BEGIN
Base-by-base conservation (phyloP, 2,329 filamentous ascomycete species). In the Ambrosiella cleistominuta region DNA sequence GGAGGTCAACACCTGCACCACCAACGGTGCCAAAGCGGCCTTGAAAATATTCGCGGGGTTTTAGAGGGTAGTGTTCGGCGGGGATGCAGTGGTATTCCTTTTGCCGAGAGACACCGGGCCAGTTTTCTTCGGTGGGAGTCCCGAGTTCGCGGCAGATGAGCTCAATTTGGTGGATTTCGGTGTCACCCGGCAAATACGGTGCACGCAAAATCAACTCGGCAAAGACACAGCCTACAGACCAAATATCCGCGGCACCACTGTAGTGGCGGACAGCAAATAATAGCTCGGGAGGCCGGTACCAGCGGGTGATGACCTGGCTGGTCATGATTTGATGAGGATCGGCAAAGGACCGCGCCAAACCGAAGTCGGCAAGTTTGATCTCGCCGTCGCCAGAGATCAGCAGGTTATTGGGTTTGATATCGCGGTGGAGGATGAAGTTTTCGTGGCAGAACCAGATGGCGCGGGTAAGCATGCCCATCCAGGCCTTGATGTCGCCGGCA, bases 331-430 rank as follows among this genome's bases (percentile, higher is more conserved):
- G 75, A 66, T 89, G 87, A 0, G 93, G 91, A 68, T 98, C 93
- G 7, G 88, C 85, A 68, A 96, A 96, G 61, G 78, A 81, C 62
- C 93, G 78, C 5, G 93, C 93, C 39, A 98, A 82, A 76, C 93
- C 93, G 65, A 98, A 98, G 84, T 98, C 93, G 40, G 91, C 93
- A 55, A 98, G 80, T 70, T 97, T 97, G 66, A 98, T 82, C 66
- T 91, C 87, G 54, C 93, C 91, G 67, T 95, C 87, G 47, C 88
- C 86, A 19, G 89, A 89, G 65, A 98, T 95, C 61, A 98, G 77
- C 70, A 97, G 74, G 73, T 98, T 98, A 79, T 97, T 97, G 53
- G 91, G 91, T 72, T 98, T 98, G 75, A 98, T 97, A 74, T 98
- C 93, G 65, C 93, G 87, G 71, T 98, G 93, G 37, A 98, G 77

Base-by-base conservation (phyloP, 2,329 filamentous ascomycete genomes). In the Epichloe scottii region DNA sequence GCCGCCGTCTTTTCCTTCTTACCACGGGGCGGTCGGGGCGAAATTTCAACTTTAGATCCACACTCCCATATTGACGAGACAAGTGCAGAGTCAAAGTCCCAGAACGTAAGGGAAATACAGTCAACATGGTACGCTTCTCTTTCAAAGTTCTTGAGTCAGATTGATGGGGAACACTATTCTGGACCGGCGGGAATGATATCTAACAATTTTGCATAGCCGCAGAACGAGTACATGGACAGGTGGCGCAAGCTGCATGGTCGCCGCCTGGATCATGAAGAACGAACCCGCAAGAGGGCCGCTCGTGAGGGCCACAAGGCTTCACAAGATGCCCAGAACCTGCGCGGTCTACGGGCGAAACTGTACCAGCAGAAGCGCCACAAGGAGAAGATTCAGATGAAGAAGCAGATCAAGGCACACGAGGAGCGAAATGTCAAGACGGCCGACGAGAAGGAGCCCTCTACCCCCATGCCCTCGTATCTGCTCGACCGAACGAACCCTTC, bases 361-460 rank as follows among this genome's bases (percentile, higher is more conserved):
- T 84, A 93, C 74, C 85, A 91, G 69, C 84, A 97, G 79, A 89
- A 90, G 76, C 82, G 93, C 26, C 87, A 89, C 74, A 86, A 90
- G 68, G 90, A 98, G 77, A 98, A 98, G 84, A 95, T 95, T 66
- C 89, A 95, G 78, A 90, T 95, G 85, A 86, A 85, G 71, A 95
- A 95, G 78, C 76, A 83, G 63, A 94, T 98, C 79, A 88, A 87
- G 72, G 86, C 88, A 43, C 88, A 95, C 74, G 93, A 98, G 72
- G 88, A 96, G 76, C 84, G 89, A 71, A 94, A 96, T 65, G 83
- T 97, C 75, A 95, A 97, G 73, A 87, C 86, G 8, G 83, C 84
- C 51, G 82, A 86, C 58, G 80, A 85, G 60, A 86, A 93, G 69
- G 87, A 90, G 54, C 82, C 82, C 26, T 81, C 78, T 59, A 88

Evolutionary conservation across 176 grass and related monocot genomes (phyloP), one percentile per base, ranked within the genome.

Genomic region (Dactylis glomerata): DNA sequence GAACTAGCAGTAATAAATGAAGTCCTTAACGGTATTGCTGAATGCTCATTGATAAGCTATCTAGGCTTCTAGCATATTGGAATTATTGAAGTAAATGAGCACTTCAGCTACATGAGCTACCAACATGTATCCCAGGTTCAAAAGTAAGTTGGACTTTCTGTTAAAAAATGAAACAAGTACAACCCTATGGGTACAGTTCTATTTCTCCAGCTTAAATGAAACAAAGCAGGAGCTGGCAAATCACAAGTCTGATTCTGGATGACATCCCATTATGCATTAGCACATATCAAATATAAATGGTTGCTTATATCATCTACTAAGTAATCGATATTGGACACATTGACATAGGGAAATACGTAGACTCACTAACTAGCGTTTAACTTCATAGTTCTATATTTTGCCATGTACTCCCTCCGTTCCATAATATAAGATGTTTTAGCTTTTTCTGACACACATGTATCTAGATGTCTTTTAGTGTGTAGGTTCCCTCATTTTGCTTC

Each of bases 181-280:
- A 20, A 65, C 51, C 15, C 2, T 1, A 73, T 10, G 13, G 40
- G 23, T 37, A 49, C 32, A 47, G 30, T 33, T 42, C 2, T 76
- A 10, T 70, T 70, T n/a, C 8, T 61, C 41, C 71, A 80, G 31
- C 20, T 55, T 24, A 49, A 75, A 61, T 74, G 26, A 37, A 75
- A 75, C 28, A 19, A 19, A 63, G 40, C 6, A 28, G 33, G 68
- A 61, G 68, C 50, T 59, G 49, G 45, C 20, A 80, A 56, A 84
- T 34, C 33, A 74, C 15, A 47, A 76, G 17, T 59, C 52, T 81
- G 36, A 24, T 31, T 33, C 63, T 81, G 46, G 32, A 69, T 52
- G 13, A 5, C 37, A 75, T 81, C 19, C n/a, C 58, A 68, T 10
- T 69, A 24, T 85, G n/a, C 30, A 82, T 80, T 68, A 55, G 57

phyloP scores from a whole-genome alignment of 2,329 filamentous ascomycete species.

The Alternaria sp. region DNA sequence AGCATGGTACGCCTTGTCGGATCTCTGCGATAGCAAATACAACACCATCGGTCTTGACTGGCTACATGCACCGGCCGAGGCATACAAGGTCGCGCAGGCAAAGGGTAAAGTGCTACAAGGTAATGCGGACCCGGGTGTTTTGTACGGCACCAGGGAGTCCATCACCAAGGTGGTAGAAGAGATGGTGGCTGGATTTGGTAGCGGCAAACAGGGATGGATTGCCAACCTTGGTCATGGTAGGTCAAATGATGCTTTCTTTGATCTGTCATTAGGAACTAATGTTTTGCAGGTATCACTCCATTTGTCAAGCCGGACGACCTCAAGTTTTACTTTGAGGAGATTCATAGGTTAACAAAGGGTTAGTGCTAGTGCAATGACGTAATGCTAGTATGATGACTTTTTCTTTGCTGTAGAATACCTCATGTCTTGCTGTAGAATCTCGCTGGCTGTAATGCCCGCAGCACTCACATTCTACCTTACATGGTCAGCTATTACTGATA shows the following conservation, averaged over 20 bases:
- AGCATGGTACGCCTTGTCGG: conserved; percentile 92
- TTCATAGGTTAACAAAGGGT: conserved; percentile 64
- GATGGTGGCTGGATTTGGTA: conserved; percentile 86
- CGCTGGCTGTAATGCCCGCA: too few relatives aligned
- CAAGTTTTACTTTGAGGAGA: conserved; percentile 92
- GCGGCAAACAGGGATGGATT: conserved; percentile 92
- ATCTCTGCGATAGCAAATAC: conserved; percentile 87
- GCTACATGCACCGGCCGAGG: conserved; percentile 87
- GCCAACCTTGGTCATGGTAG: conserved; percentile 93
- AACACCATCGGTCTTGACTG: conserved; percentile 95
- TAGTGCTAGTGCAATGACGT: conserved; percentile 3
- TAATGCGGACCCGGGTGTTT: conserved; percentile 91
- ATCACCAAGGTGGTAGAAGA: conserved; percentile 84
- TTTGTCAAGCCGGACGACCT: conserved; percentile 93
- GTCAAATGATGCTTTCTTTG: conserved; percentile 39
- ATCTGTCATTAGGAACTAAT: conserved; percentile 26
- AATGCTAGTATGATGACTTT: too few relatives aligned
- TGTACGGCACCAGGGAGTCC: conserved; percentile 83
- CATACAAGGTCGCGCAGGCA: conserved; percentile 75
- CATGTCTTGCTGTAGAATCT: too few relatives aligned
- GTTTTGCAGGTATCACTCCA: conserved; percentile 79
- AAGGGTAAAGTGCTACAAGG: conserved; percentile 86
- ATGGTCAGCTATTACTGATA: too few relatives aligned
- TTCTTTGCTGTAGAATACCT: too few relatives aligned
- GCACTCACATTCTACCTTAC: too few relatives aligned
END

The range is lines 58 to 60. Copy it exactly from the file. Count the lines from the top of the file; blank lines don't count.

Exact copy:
- GTTTTGCAGGTATCACTCCA: conserved; percentile 79
- AAGGGTAAAGTGCTACAAGG: conserved; percentile 86
- ATGGTCAGCTATTACTGATA: too few relatives aligned